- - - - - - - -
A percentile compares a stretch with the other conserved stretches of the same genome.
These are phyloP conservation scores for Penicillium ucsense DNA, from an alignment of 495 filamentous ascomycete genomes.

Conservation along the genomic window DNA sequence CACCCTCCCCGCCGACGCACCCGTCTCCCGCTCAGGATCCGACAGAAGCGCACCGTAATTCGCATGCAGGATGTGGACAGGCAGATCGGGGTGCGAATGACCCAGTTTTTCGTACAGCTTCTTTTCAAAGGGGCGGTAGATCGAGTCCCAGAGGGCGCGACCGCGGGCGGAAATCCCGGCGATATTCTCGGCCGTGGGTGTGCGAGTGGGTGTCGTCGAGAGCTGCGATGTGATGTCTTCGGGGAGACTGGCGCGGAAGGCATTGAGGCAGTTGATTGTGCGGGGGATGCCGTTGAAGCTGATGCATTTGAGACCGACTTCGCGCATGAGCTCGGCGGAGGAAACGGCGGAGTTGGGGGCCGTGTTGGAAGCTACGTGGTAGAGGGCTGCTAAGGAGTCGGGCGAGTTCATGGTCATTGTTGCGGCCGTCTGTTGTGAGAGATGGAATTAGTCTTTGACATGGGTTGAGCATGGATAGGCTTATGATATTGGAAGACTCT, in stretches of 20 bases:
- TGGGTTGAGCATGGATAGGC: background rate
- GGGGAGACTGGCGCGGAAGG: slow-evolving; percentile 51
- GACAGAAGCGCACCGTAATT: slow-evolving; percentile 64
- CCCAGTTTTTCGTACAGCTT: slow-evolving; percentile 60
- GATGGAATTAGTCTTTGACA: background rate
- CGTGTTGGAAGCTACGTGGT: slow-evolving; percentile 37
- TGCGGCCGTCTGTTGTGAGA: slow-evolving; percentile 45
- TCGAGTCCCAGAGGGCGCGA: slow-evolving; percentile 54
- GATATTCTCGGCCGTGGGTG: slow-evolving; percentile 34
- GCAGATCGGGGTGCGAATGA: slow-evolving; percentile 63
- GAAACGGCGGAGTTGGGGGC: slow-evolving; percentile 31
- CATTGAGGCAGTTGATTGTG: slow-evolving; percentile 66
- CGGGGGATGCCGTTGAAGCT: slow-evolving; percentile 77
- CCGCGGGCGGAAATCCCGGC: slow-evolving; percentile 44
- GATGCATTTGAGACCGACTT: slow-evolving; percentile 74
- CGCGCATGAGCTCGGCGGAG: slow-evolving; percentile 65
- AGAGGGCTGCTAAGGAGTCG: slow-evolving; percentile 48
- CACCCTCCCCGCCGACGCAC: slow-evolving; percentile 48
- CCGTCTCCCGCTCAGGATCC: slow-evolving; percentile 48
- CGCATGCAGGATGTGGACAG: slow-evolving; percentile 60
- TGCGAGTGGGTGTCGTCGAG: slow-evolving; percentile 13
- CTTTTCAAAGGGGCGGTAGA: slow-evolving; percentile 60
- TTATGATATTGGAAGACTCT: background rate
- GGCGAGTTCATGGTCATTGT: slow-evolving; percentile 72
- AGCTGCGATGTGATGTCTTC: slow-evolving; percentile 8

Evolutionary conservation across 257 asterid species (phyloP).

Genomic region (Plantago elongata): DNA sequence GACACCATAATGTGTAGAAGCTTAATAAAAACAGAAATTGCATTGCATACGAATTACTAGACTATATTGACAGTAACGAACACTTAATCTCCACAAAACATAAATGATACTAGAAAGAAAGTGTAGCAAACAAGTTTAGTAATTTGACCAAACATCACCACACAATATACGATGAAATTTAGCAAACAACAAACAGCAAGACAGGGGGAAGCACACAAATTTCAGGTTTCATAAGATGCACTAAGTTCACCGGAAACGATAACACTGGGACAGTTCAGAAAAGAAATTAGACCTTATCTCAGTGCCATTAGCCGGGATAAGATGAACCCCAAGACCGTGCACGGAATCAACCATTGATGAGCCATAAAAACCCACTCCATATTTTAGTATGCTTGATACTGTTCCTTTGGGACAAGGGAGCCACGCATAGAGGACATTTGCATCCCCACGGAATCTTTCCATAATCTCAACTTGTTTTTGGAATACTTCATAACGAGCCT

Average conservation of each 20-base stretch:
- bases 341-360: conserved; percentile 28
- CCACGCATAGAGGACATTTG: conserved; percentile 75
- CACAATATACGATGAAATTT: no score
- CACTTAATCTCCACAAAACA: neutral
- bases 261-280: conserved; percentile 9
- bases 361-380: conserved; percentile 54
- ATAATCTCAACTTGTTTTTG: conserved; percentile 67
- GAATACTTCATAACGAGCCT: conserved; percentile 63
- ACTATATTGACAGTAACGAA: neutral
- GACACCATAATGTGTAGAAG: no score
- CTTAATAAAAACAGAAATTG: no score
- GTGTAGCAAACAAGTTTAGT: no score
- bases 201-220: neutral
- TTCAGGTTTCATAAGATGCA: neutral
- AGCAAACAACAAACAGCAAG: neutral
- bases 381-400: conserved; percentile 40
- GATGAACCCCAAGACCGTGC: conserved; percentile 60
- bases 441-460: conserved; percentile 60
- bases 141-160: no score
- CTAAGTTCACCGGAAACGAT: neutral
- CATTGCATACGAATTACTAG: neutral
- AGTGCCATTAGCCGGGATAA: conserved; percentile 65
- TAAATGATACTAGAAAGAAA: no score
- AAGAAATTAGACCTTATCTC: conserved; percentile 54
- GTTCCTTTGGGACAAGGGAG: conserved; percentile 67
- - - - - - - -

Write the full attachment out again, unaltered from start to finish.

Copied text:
A percentile compares a stretch with the other conserved stretches of the same genome.
These are phyloP conservation scores for Penicillium ucsense DNA, from an alignment of 495 filamentous ascomycete genomes.

Conservation along the genomic window DNA sequence CACCCTCCCCGCCGACGCACCCGTCTCCCGCTCAGGATCCGACAGAAGCGCACCGTAATTCGCATGCAGGATGTGGACAGGCAGATCGGGGTGCGAATGACCCAGTTTTTCGTACAGCTTCTTTTCAAAGGGGCGGTAGATCGAGTCCCAGAGGGCGCGACCGCGGGCGGAAATCCCGGCGATATTCTCGGCCGTGGGTGTGCGAGTGGGTGTCGTCGAGAGCTGCGATGTGATGTCTTCGGGGAGACTGGCGCGGAAGGCATTGAGGCAGTTGATTGTGCGGGGGATGCCGTTGAAGCTGATGCATTTGAGACCGACTTCGCGCATGAGCTCGGCGGAGGAAACGGCGGAGTTGGGGGCCGTGTTGGAAGCTACGTGGTAGAGGGCTGCTAAGGAGTCGGGCGAGTTCATGGTCATTGTTGCGGCCGTCTGTTGTGAGAGATGGAATTAGTCTTTGACATGGGTTGAGCATGGATAGGCTTATGATATTGGAAGACTCT, in stretches of 20 bases:
- TGGGTTGAGCATGGATAGGC: background rate
- GGGGAGACTGGCGCGGAAGG: slow-evolving; percentile 51
- GACAGAAGCGCACCGTAATT: slow-evolving; percentile 64
- CCCAGTTTTTCGTACAGCTT: slow-evolving; percentile 60
- GATGGAATTAGTCTTTGACA: background rate
- CGTGTTGGAAGCTACGTGGT: slow-evolving; percentile 37
- TGCGGCCGTCTGTTGTGAGA: slow-evolving; percentile 45
- TCGAGTCCCAGAGGGCGCGA: slow-evolving; percentile 54
- GATATTCTCGGCCGTGGGTG: slow-evolving; percentile 34
- GCAGATCGGGGTGCGAATGA: slow-evolving; percentile 63
- GAAACGGCGGAGTTGGGGGC: slow-evolving; percentile 31
- CATTGAGGCAGTTGATTGTG: slow-evolving; percentile 66
- CGGGGGATGCCGTTGAAGCT: slow-evolving; percentile 77
- CCGCGGGCGGAAATCCCGGC: slow-evolving; percentile 44
- GATGCATTTGAGACCGACTT: slow-evolving; percentile 74
- CGCGCATGAGCTCGGCGGAG: slow-evolving; percentile 65
- AGAGGGCTGCTAAGGAGTCG: slow-evolving; percentile 48
- CACCCTCCCCGCCGACGCAC: slow-evolving; percentile 48
- CCGTCTCCCGCTCAGGATCC: slow-evolving; percentile 48
- CGCATGCAGGATGTGGACAG: slow-evolving; percentile 60
- TGCGAGTGGGTGTCGTCGAG: slow-evolving; percentile 13
- CTTTTCAAAGGGGCGGTAGA: slow-evolving; percentile 60
- TTATGATATTGGAAGACTCT: background rate
- GGCGAGTTCATGGTCATTGT: slow-evolving; percentile 72
- AGCTGCGATGTGATGTCTTC: slow-evolving; percentile 8

Evolutionary conservation across 257 asterid species (phyloP).

Genomic region (Plantago elongata): DNA sequence GACACCATAATGTGTAGAAGCTTAATAAAAACAGAAATTGCATTGCATACGAATTACTAGACTATATTGACAGTAACGAACACTTAATCTCCACAAAACATAAATGATACTAGAAAGAAAGTGTAGCAAACAAGTTTAGTAATTTGACCAAACATCACCACACAATATACGATGAAATTTAGCAAACAACAAACAGCAAGACAGGGGGAAGCACACAAATTTCAGGTTTCATAAGATGCACTAAGTTCACCGGAAACGATAACACTGGGACAGTTCAGAAAAGAAATTAGACCTTATCTCAGTGCCATTAGCCGGGATAAGATGAACCCCAAGACCGTGCACGGAATCAACCATTGATGAGCCATAAAAACCCACTCCATATTTTAGTATGCTTGATACTGTTCCTTTGGGACAAGGGAGCCACGCATAGAGGACATTTGCATCCCCACGGAATCTTTCCATAATCTCAACTTGTTTTTGGAATACTTCATAACGAGCCT

Average conservation of each 20-base stretch:
- bases 341-360: conserved; percentile 28
- CCACGCATAGAGGACATTTG: conserved; percentile 75
- CACAATATACGATGAAATTT: no score
- CACTTAATCTCCACAAAACA: neutral
- bases 261-280: conserved; percentile 9
- bases 361-380: conserved; percentile 54
- ATAATCTCAACTTGTTTTTG: conserved; percentile 67
- GAATACTTCATAACGAGCCT: conserved; percentile 63
- ACTATATTGACAGTAACGAA: neutral
- GACACCATAATGTGTAGAAG: no score
- CTTAATAAAAACAGAAATTG: no score
- GTGTAGCAAACAAGTTTAGT: no score
- bases 201-220: neutral
- TTCAGGTTTCATAAGATGCA: neutral
- AGCAAACAACAAACAGCAAG: neutral
- bases 381-400: conserved; percentile 40
- GATGAACCCCAAGACCGTGC: conserved; percentile 60
- bases 441-460: conserved; percentile 60
- bases 141-160: no score
- CTAAGTTCACCGGAAACGAT: neutral
- CATTGCATACGAATTACTAG: neutral
- AGTGCCATTAGCCGGGATAA: conserved; percentile 65
- TAAATGATACTAGAAAGAAA: no score
- AAGAAATTAGACCTTATCTC: conserved; percentile 54
- GTTCCTTTGGGACAAGGGAG: conserved; percentile 67